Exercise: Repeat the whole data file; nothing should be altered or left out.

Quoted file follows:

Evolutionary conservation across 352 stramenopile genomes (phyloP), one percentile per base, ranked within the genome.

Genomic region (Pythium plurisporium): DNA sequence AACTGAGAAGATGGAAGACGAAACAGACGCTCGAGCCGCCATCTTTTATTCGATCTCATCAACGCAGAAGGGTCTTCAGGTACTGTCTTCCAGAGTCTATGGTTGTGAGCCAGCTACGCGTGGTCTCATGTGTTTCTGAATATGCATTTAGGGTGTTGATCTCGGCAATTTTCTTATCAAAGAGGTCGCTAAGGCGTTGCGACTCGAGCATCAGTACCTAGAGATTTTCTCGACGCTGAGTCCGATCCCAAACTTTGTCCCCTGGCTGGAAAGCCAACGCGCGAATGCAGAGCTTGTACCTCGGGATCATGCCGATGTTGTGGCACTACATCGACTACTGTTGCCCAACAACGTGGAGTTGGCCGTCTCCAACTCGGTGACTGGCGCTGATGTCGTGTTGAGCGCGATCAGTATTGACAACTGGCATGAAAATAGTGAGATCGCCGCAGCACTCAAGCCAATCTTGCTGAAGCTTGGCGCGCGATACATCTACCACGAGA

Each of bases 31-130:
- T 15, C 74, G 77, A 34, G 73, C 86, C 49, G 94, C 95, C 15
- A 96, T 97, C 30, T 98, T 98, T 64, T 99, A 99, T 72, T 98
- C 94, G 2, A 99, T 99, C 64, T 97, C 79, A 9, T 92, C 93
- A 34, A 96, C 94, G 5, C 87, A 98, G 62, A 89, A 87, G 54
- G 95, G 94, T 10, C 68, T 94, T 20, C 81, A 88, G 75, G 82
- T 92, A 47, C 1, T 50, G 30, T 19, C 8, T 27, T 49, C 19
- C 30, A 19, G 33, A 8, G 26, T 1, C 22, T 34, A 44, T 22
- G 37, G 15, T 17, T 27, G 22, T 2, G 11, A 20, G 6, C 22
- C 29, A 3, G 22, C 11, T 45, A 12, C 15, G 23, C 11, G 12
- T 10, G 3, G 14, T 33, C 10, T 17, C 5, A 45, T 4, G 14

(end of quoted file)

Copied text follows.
Evolutionary conservation across 352 stramenopile genomes (phyloP), one percentile per base, ranked within the genome.

Genomic region (Pythium plurisporium): DNA sequence AACTGAGAAGATGGAAGACGAAACAGACGCTCGAGCCGCCATCTTTTATTCGATCTCATCAACGCAGAAGGGTCTTCAGGTACTGTCTTCCAGAGTCTATGGTTGTGAGCCAGCTACGCGTGGTCTCATGTGTTTCTGAATATGCATTTAGGGTGTTGATCTCGGCAATTTTCTTATCAAAGAGGTCGCTAAGGCGTTGCGACTCGAGCATCAGTACCTAGAGATTTTCTCGACGCTGAGTCCGATCCCAAACTTTGTCCCCTGGCTGGAAAGCCAACGCGCGAATGCAGAGCTTGTACCTCGGGATCATGCCGATGTTGTGGCACTACATCGACTACTGTTGCCCAACAACGTGGAGTTGGCCGTCTCCAACTCGGTGACTGGCGCTGATGTCGTGTTGAGCGCGATCAGTATTGACAACTGGCATGAAAATAGTGAGATCGCCGCAGCACTCAAGCCAATCTTGCTGAAGCTTGGCGCGCGATACATCTACCACGAGA

Each of bases 31-130:
- T 15, C 74, G 77, A 34, G 73, C 86, C 49, G 94, C 95, C 15
- A 96, T 97, C 30, T 98, T 98, T 64, T 99, A 99, T 72, T 98
- C 94, G 2, A 99, T 99, C 64, T 97, C 79, A 9, T 92, C 93
- A 34, A 96, C 94, G 5, C 87, A 98, G 62, A 89, A 87, G 54
- G 95, G 94, T 10, C 68, T 94, T 20, C 81, A 88, G 75, G 82
- T 92, A 47, C 1, T 50, G 30, T 19, C 8, T 27, T 49, C 19
- C 30, A 19, G 33, A 8, G 26, T 1, C 22, T 34, A 44, T 22
- G 37, G 15, T 17, T 27, G 22, T 2, G 11, A 20, G 6, C 22
- C 29, A 3, G 22, C 11, T 45, A 12, C 15, G 23, C 11, G 12
- T 10, G 3, G 14, T 33, C 10, T 17, C 5, A 45, T 4, G 14